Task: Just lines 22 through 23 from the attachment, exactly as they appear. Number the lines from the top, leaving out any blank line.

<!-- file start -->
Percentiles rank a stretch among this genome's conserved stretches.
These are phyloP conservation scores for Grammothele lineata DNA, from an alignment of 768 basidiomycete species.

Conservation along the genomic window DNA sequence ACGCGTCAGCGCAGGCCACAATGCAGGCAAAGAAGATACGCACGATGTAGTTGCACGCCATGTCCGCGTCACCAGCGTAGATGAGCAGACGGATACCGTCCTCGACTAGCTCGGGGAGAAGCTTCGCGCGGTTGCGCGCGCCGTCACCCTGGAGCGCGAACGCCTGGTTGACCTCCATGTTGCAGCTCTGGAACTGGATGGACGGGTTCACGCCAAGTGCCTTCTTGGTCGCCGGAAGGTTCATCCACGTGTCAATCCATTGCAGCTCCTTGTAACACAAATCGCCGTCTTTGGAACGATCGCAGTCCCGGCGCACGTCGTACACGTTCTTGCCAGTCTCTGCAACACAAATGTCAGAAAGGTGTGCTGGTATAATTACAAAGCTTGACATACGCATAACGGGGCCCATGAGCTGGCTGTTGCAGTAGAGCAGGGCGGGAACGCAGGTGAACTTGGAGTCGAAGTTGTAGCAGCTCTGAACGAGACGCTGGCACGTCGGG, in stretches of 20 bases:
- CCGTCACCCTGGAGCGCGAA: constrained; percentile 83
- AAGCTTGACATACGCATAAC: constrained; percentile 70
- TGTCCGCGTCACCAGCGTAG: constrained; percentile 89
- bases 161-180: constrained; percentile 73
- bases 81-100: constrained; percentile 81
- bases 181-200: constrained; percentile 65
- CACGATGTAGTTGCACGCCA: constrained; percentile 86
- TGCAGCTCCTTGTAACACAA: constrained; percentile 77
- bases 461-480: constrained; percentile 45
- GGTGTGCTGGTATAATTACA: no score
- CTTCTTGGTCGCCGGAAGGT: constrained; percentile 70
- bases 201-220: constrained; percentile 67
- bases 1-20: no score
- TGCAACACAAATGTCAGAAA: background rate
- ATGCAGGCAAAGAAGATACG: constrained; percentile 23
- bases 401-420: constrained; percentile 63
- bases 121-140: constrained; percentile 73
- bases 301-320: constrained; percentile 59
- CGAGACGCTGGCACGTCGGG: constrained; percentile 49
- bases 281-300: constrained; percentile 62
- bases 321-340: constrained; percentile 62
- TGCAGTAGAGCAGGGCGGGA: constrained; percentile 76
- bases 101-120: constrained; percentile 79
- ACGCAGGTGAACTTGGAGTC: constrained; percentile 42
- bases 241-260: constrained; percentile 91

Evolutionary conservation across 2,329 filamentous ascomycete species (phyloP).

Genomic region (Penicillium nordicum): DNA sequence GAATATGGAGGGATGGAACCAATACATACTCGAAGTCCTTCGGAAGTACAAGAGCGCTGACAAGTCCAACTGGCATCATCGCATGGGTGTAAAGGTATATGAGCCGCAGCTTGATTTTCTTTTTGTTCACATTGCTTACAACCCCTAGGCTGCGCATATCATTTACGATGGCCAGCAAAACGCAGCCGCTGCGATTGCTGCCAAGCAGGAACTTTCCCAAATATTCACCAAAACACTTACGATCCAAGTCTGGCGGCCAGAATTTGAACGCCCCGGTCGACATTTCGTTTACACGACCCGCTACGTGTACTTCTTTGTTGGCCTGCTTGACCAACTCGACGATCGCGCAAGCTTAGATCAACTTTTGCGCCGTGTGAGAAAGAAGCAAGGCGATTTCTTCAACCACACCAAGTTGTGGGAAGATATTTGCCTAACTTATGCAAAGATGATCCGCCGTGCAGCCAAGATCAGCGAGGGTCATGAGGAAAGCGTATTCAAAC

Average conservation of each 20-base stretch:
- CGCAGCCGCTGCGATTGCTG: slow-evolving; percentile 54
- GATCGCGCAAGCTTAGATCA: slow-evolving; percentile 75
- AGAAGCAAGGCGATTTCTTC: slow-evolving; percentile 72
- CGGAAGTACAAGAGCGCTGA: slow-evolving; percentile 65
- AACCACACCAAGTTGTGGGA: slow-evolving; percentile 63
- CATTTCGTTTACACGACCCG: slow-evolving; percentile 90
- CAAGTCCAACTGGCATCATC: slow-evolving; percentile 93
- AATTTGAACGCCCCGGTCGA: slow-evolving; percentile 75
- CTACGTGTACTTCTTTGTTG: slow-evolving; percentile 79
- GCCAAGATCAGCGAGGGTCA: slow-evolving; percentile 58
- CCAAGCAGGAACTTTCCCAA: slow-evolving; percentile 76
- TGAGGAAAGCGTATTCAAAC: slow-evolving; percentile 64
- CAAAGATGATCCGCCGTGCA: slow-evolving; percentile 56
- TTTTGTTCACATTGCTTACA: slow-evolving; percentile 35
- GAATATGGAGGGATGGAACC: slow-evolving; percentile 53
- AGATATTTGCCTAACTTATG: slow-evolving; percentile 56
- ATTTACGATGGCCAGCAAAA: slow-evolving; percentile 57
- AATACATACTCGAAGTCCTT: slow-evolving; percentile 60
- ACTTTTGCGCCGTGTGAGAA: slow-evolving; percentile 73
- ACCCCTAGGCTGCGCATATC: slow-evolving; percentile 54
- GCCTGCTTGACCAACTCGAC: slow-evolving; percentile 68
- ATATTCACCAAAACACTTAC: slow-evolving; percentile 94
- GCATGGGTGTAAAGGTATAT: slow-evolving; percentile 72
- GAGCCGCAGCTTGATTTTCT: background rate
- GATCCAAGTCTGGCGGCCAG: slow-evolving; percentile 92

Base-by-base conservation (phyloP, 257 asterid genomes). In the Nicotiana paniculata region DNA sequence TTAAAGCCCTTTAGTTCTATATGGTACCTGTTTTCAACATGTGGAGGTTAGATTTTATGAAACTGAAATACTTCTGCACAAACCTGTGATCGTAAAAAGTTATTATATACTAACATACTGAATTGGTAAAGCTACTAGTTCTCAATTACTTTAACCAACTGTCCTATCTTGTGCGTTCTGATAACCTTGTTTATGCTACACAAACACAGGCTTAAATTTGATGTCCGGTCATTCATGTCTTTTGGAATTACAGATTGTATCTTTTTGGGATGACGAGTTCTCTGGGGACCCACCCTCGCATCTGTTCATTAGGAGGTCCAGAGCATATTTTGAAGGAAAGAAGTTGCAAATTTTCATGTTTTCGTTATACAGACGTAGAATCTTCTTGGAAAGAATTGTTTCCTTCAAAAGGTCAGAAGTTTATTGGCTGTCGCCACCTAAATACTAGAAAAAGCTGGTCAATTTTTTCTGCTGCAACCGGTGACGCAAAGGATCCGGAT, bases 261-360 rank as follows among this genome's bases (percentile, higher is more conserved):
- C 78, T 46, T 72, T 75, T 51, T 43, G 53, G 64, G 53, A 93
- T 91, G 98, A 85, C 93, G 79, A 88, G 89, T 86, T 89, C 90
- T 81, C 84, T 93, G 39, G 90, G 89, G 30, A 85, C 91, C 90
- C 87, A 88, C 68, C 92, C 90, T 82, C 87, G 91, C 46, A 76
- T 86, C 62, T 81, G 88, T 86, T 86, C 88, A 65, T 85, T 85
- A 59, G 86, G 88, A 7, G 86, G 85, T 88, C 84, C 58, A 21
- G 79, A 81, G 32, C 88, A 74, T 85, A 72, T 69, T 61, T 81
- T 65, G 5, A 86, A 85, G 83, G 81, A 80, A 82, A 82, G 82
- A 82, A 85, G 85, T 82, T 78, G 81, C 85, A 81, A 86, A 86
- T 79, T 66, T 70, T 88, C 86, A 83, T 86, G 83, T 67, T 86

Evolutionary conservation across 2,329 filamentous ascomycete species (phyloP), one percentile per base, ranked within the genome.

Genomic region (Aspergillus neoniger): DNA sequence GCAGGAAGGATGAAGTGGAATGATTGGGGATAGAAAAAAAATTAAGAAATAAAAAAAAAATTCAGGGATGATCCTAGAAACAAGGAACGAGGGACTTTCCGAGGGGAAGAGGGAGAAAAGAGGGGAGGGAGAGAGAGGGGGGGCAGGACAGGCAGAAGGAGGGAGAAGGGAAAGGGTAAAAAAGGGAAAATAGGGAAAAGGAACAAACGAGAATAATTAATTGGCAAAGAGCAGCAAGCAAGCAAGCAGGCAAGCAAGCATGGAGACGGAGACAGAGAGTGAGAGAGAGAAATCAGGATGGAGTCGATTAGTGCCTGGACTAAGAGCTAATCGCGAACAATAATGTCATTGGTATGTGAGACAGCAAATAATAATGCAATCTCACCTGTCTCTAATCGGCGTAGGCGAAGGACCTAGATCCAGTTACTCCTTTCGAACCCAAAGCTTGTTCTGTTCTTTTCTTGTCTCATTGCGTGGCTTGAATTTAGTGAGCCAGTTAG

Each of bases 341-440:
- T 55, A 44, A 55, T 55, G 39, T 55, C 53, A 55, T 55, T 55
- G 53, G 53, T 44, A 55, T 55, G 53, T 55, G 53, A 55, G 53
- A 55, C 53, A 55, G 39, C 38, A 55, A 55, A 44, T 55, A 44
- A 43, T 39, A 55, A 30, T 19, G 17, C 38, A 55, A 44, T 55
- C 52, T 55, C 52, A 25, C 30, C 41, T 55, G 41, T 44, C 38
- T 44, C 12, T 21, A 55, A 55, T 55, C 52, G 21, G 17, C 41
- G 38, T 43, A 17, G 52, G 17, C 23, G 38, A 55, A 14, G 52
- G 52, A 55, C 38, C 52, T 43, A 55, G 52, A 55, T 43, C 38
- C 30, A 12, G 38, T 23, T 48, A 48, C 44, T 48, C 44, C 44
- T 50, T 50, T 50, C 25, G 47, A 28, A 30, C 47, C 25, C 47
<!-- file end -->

- CGAGACGCTGGCACGTCGGG: constrained; percentile 49
- bases 281-300: constrained; percentile 62